Mission: Impossible or Possible?

Posted on: February 5th, 2010 by Hayim Herring

It’s legitimate to ask the question, “Why does a congregation need to define its mission?” After all, shouldn’t a congregation’s mission be “to live the word of Torah/Scripture in the world?” On a basic level, that’s true.  But if the mission of the congregation is so amorphous, it will resemble an amoeba trying to move in different directions at the same time.

I like the definition that Rabbi David Teutsch uses in his book, Making a Difference.  A Guide to Jewish Leadership and Not-for-Profit Management.  He writes, “…a strong organization articulates both articulates a picture of the world it is attempting to create and its own particular role in creating it (p.81). Any mission answers the question, why do you exist as an organization?  You can also think of a mission statement as a tombstone.  If your congregation was to leave this world, what epitaph would people write about it?

The skepticism about the need for a clear mission may be related to bad experiences in trying to craft one.  Or, it may reflect the reality that once the work of defining the congregation’s mission is complete, no one really seems to use it.  However, defining and periodically refining your mission can be incredibly powerful for your congregation.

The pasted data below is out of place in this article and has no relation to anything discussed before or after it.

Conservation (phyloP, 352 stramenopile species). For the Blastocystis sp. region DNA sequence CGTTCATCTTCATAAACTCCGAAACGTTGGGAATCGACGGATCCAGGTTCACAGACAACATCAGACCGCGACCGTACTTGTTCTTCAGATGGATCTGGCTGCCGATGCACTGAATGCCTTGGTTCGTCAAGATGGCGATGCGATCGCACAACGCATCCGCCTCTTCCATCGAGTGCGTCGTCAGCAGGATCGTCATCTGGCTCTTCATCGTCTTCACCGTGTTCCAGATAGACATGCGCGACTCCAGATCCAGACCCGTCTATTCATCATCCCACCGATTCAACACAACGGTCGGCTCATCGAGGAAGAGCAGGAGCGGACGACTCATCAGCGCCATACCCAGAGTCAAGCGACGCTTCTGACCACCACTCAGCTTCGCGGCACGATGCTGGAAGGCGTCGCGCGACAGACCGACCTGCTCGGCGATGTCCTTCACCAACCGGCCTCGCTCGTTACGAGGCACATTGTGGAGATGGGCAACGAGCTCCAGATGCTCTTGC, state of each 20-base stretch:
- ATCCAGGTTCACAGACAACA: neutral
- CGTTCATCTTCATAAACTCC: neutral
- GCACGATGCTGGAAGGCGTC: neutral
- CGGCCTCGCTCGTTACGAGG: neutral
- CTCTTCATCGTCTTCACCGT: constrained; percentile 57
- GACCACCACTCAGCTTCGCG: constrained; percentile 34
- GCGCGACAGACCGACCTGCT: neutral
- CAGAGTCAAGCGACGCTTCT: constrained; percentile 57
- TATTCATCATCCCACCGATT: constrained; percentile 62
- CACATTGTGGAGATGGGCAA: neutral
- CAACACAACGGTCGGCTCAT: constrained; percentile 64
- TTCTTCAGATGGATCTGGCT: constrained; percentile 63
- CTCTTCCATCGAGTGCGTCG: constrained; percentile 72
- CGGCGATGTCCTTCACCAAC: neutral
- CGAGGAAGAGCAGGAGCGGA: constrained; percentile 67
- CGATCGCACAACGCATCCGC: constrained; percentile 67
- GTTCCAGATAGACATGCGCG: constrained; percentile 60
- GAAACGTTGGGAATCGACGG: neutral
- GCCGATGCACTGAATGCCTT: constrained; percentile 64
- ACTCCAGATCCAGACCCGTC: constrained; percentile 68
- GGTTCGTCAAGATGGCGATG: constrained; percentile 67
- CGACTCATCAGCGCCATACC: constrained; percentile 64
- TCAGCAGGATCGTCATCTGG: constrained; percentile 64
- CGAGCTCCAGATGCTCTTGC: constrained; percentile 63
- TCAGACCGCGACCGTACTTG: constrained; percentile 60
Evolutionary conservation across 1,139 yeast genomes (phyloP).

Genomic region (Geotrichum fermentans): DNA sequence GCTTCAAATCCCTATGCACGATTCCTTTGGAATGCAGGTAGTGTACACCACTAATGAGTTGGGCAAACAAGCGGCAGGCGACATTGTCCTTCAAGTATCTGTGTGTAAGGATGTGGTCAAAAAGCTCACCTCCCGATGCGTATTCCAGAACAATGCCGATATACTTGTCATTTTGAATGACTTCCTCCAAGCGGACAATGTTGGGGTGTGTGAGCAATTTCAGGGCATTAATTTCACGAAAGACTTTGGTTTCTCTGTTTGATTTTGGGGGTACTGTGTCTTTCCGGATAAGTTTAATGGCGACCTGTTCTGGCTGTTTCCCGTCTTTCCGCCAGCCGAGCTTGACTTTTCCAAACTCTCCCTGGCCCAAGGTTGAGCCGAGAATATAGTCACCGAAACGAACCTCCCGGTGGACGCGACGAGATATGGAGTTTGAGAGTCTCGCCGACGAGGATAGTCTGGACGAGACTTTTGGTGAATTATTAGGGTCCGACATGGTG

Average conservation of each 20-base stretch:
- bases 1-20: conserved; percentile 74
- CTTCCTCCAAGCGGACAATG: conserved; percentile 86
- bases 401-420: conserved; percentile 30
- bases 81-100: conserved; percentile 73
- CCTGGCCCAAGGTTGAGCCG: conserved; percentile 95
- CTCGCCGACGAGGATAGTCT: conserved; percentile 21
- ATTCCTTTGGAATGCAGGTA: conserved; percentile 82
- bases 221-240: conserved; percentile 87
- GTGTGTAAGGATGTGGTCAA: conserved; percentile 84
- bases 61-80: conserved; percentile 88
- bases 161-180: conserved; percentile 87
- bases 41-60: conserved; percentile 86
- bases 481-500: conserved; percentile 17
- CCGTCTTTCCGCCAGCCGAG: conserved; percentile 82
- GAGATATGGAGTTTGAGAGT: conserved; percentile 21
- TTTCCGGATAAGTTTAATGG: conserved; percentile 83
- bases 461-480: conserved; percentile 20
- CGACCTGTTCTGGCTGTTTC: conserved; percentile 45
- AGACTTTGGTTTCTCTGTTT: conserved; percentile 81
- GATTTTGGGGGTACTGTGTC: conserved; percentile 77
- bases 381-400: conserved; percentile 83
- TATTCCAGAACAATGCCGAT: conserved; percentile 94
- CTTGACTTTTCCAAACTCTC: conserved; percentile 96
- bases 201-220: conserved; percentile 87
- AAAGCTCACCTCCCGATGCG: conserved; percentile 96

How many times has someone approached congregational leaders with a “good idea,” and was even willing to back it with resources?  If you don’t have a clearly defined mission, you may be tempted to agree to it because of the allure of funding. But that’s a scenario which you will wind up regretting.  Why? Because no major organizational decision should be taken unless it is aligned with your organization’s mission. One of the essential tasks of senior professional and volunteer leaders is to exist in a way that is always faithful to its mission.  With that kind of consistency, your mission will become a driving force for maximizing the impact that you are congregation will have in the world.

Here are some examples of mission statements that can really serve as clear guides to organizational purpose:

  • Congregational innovation and leadership development (the mission statement of STAR when it existed)
  • To create a more perfect world through the pursuit of Torah
  • Using Scripture to work out answers to life’s large and small questions
  • Preparing today’s leaders for tomorrow’s organizations™ (full disclosure—that is the mission of my new company, Herring Consulting Network).

What has your experience been with congregational mission statements? Also—I’d love you to submit what you think is an exemplary organizational mission statement. Can’t wait to hear from you!

Rabbi Hayim Herring, President, Herring Consulting Network


photo from flickr.com, smallritual

Tags: , , , , ,

©2024 Hayim Herring – Rabbi, Entrepreneur, Consultant
Designed by Access Technology